Teaching Spelling: How can I help students become independently spellers?

Becoming an independent speller is a tough job for our students. After all, it is a task that requires our students to process multiple skills at one time. In my mind, they go group several “levels” as they work toward independently spelling words that follow typical spelling patterns.

I love watching my students develop their spelling skills. It’s amazing to watch them go from a high level of support and work toward independence. But, it’s a process. Below, you’ll find my outline the various levels of support your students might need from you.

The Levels of Spelling Independence

  • The First Level of Independence: Uou might be saying the sounds and students are matching the letters to your sounds. You are doing the pointing and producing the sounds. For example, the word HOT. The teacher is just asking them to match the sounds that they are saying.
  • The Second Level of Independence: The student might be able to point the first, middle, and last sound of the word, but they might still need the teacher to say the sounds that are in the word.
  • The Third Level of Independence: The student can say the sounds orally, but they might need the teacher to point to the first, middle, and last sound of the word. Some of that is just to keep them organized or help keep them in the right spot.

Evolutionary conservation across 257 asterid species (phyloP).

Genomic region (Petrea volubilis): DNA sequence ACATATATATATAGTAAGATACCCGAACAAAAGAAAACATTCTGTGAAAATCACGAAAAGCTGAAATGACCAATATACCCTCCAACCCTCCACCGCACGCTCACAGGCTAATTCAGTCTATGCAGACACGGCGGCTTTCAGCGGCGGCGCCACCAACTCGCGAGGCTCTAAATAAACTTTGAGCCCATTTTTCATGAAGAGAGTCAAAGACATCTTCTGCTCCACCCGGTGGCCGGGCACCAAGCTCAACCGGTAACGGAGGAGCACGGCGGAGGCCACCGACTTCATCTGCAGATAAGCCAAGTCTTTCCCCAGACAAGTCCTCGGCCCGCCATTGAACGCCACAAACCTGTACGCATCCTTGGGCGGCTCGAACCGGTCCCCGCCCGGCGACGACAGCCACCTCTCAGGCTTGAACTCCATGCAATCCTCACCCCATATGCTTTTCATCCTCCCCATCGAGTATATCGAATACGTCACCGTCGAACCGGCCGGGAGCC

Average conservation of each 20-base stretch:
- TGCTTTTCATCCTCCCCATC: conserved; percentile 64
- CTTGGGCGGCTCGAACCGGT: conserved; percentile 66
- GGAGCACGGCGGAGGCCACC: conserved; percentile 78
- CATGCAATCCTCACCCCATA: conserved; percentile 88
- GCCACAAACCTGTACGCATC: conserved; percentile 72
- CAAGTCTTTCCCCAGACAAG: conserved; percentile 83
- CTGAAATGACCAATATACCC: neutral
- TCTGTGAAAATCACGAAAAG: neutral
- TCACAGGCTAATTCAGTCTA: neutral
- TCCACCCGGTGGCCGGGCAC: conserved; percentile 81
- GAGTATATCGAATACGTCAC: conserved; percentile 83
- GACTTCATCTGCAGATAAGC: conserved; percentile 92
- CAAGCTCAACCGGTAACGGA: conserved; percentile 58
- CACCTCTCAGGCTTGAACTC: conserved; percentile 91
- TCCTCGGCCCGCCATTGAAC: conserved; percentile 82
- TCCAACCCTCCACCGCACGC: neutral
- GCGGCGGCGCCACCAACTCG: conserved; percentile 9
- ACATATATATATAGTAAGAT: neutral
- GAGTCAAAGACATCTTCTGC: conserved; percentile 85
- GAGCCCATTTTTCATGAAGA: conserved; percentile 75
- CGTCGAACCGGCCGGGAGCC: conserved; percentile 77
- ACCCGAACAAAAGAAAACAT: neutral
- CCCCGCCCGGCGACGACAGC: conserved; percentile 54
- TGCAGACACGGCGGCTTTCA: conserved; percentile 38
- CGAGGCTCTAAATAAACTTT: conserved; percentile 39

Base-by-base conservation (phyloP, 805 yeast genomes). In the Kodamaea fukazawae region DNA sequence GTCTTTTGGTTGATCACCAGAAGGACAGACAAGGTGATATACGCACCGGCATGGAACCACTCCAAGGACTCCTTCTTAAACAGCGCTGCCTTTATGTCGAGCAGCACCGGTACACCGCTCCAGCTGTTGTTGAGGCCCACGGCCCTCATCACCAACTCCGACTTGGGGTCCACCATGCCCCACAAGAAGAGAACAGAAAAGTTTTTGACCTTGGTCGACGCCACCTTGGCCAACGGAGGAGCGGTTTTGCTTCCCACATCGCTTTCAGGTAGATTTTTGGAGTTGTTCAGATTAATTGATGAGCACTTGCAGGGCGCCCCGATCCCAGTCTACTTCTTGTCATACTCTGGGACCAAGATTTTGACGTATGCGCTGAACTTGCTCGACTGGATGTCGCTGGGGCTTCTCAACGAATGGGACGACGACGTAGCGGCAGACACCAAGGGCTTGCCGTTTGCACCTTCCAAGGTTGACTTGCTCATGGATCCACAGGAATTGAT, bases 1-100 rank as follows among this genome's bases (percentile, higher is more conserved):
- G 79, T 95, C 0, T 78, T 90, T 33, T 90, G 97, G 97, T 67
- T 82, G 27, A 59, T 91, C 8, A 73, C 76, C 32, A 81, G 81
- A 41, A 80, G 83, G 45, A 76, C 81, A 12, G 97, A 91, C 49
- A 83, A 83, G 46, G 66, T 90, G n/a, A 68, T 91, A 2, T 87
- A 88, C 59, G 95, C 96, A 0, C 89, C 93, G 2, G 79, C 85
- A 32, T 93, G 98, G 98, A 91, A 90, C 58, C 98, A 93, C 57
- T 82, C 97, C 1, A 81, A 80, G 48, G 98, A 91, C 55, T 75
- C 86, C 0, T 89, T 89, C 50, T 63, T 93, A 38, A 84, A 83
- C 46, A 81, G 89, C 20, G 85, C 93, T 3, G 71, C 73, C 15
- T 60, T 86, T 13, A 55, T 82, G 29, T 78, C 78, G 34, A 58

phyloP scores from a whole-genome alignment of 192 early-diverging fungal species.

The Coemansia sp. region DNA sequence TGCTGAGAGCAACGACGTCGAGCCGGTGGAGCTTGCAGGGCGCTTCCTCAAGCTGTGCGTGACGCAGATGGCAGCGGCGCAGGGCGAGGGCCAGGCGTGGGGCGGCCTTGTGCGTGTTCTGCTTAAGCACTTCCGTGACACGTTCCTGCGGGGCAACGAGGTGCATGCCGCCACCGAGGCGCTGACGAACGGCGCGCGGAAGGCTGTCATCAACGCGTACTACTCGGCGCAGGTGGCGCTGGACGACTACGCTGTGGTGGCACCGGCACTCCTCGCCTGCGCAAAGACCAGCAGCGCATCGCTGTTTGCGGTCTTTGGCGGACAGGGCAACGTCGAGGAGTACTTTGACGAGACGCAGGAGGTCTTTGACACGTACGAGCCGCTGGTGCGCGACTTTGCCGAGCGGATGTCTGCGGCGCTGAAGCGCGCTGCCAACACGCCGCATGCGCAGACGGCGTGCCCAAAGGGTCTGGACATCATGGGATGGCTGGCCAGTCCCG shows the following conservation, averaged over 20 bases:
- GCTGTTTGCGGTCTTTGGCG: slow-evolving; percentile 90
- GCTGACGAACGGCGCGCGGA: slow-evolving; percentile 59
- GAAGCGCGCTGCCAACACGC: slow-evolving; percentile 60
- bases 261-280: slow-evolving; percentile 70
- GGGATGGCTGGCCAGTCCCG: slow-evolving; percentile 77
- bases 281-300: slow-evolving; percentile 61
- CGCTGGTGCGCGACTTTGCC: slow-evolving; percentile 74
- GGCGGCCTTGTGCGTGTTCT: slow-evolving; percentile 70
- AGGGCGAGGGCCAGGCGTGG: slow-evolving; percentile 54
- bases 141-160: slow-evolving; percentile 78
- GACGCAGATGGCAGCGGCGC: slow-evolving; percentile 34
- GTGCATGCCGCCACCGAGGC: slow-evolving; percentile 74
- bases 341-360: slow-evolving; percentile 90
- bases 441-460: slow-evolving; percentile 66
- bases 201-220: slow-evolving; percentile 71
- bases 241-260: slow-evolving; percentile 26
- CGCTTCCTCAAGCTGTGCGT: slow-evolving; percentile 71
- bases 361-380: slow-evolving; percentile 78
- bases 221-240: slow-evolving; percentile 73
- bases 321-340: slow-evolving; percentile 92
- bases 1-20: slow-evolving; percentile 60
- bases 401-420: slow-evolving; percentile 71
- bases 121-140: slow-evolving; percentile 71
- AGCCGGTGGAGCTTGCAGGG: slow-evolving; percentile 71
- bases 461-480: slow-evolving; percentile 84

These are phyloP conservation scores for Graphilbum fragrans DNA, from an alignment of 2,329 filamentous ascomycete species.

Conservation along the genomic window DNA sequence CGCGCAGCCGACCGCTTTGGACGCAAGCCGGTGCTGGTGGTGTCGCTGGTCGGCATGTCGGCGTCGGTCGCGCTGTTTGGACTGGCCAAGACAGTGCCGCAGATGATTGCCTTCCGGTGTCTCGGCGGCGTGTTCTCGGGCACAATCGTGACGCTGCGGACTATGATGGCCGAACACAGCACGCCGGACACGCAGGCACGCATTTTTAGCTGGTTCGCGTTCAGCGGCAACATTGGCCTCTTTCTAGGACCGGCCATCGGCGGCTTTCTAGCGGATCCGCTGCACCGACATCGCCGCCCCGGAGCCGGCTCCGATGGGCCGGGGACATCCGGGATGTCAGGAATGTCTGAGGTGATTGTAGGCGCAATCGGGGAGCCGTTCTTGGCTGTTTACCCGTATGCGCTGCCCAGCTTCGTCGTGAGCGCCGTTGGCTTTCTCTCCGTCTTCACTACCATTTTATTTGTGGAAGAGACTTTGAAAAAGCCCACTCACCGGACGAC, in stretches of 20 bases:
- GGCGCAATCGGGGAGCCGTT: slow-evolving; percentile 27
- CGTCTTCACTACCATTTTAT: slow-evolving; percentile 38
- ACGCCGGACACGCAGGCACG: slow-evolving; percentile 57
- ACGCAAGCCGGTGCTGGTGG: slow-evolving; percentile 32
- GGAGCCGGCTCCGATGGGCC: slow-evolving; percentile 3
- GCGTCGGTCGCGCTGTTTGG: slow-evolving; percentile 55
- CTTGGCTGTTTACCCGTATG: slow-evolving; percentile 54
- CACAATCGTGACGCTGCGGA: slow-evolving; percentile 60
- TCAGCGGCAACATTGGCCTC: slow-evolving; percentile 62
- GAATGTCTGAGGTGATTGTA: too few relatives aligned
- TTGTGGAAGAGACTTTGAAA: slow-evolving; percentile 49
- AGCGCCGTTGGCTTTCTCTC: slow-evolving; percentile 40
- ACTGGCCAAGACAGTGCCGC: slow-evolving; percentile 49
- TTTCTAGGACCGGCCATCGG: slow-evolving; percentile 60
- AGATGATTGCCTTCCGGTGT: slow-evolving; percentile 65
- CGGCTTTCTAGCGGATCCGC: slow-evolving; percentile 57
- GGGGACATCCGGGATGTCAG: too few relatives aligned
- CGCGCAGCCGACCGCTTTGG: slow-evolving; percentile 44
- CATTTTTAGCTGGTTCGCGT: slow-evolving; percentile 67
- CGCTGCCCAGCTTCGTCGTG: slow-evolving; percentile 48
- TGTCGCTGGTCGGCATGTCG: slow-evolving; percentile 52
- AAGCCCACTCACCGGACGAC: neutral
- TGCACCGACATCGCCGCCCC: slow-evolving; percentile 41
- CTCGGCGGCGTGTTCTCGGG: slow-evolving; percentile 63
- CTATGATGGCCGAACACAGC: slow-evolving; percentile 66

• The Fourth Level of Independence: The teacher produces the sounds two times and then the students work to match the sounds on their own. For example, “I’m going to say this two times, and then I want you to try it on your own.” Later down the road, the teacher could say, “I’m going to say it one time, then you are on your own.” 
  • The Fifth Level of Independence: Students are using the letter tiles. They are doing all of the sounds orally (or in their head), all of the pointing, all of the matching, everything on their own!
  • The Sixth Level of Independence: The last and final level of independence is where they are not using any letter tiles, the teacher is not making any sounds, they are just really able to take a true spelling test. This, to me, is truly independent spelling. 

Document this and discuss that level of independence with your students, the parents, and even the general education teachers. Documenting this progress is amazing. You can truly see how far your students have come in such a short amount of time.

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